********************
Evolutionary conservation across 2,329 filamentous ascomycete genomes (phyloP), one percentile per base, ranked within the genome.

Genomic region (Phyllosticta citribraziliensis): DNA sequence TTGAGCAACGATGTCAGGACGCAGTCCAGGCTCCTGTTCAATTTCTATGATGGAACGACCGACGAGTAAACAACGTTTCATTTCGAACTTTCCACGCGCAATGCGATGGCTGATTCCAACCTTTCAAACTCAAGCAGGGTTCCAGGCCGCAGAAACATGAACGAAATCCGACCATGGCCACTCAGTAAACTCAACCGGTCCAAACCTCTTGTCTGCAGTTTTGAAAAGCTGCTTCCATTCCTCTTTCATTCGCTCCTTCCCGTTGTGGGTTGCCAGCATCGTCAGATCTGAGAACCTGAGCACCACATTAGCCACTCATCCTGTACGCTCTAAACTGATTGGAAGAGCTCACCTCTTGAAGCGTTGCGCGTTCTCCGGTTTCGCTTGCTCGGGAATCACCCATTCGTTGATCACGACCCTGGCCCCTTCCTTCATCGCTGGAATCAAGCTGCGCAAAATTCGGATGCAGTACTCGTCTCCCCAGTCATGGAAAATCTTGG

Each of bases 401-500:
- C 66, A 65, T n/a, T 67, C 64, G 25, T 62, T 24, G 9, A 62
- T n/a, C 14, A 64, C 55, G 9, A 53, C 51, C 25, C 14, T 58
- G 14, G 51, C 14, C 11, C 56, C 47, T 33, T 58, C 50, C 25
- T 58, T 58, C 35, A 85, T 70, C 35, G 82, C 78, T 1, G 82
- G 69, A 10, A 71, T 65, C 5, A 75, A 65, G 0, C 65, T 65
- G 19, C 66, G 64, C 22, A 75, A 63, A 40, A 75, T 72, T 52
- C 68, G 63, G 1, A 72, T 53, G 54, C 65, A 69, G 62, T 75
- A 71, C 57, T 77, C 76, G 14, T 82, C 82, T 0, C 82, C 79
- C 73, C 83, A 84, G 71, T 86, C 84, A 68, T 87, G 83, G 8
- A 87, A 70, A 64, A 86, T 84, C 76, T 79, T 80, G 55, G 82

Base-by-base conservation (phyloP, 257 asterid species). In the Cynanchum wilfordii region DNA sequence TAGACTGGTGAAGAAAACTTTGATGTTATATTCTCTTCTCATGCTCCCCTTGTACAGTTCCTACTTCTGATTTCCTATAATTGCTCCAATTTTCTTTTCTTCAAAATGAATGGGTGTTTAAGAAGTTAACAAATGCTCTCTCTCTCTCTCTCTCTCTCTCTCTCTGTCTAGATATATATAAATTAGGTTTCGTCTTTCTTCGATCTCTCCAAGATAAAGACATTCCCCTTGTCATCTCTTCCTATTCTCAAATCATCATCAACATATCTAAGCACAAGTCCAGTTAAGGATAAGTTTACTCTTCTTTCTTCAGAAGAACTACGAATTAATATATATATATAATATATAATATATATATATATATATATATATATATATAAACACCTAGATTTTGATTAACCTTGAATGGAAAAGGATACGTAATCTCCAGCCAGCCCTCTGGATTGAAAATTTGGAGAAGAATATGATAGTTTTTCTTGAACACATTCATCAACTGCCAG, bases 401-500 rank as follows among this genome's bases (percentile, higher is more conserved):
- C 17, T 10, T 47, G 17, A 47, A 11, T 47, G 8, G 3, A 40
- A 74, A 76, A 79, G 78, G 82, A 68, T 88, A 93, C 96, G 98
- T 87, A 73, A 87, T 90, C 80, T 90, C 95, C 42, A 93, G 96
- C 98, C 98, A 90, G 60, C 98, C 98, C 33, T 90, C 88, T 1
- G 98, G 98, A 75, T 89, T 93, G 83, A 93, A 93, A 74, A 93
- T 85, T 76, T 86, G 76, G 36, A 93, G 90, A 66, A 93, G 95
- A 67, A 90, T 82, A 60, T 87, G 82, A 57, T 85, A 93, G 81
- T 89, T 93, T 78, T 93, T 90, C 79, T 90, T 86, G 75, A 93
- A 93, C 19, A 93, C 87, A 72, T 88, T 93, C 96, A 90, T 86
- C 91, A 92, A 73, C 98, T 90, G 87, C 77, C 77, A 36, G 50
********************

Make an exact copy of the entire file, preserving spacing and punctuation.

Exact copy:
Evolutionary conservation across 2,329 filamentous ascomycete genomes (phyloP), one percentile per base, ranked within the genome.

Genomic region (Phyllosticta citribraziliensis): DNA sequence TTGAGCAACGATGTCAGGACGCAGTCCAGGCTCCTGTTCAATTTCTATGATGGAACGACCGACGAGTAAACAACGTTTCATTTCGAACTTTCCACGCGCAATGCGATGGCTGATTCCAACCTTTCAAACTCAAGCAGGGTTCCAGGCCGCAGAAACATGAACGAAATCCGACCATGGCCACTCAGTAAACTCAACCGGTCCAAACCTCTTGTCTGCAGTTTTGAAAAGCTGCTTCCATTCCTCTTTCATTCGCTCCTTCCCGTTGTGGGTTGCCAGCATCGTCAGATCTGAGAACCTGAGCACCACATTAGCCACTCATCCTGTACGCTCTAAACTGATTGGAAGAGCTCACCTCTTGAAGCGTTGCGCGTTCTCCGGTTTCGCTTGCTCGGGAATCACCCATTCGTTGATCACGACCCTGGCCCCTTCCTTCATCGCTGGAATCAAGCTGCGCAAAATTCGGATGCAGTACTCGTCTCCCCAGTCATGGAAAATCTTGG

Each of bases 401-500:
- C 66, A 65, T n/a, T 67, C 64, G 25, T 62, T 24, G 9, A 62
- T n/a, C 14, A 64, C 55, G 9, A 53, C 51, C 25, C 14, T 58
- G 14, G 51, C 14, C 11, C 56, C 47, T 33, T 58, C 50, C 25
- T 58, T 58, C 35, A 85, T 70, C 35, G 82, C 78, T 1, G 82
- G 69, A 10, A 71, T 65, C 5, A 75, A 65, G 0, C 65, T 65
- G 19, C 66, G 64, C 22, A 75, A 63, A 40, A 75, T 72, T 52
- C 68, G 63, G 1, A 72, T 53, G 54, C 65, A 69, G 62, T 75
- A 71, C 57, T 77, C 76, G 14, T 82, C 82, T 0, C 82, C 79
- C 73, C 83, A 84, G 71, T 86, C 84, A 68, T 87, G 83, G 8
- A 87, A 70, A 64, A 86, T 84, C 76, T 79, T 80, G 55, G 82

Base-by-base conservation (phyloP, 257 asterid species). In the Cynanchum wilfordii region DNA sequence TAGACTGGTGAAGAAAACTTTGATGTTATATTCTCTTCTCATGCTCCCCTTGTACAGTTCCTACTTCTGATTTCCTATAATTGCTCCAATTTTCTTTTCTTCAAAATGAATGGGTGTTTAAGAAGTTAACAAATGCTCTCTCTCTCTCTCTCTCTCTCTCTCTCTGTCTAGATATATATAAATTAGGTTTCGTCTTTCTTCGATCTCTCCAAGATAAAGACATTCCCCTTGTCATCTCTTCCTATTCTCAAATCATCATCAACATATCTAAGCACAAGTCCAGTTAAGGATAAGTTTACTCTTCTTTCTTCAGAAGAACTACGAATTAATATATATATATAATATATAATATATATATATATATATATATATATATATAAACACCTAGATTTTGATTAACCTTGAATGGAAAAGGATACGTAATCTCCAGCCAGCCCTCTGGATTGAAAATTTGGAGAAGAATATGATAGTTTTTCTTGAACACATTCATCAACTGCCAG, bases 401-500 rank as follows among this genome's bases (percentile, higher is more conserved):
- C 17, T 10, T 47, G 17, A 47, A 11, T 47, G 8, G 3, A 40
- A 74, A 76, A 79, G 78, G 82, A 68, T 88, A 93, C 96, G 98
- T 87, A 73, A 87, T 90, C 80, T 90, C 95, C 42, A 93, G 96
- C 98, C 98, A 90, G 60, C 98, C 98, C 33, T 90, C 88, T 1
- G 98, G 98, A 75, T 89, T 93, G 83, A 93, A 93, A 74, A 93
- T 85, T 76, T 86, G 76, G 36, A 93, G 90, A 66, A 93, G 95
- A 67, A 90, T 82, A 60, T 87, G 82, A 57, T 85, A 93, G 81
- T 89, T 93, T 78, T 93, T 90, C 79, T 90, T 86, G 75, A 93
- A 93, C 19, A 93, C 87, A 72, T 88, T 93, C 96, A 90, T 86
- C 91, A 92, A 73, C 98, T 90, G 87, C 77, C 77, A 36, G 50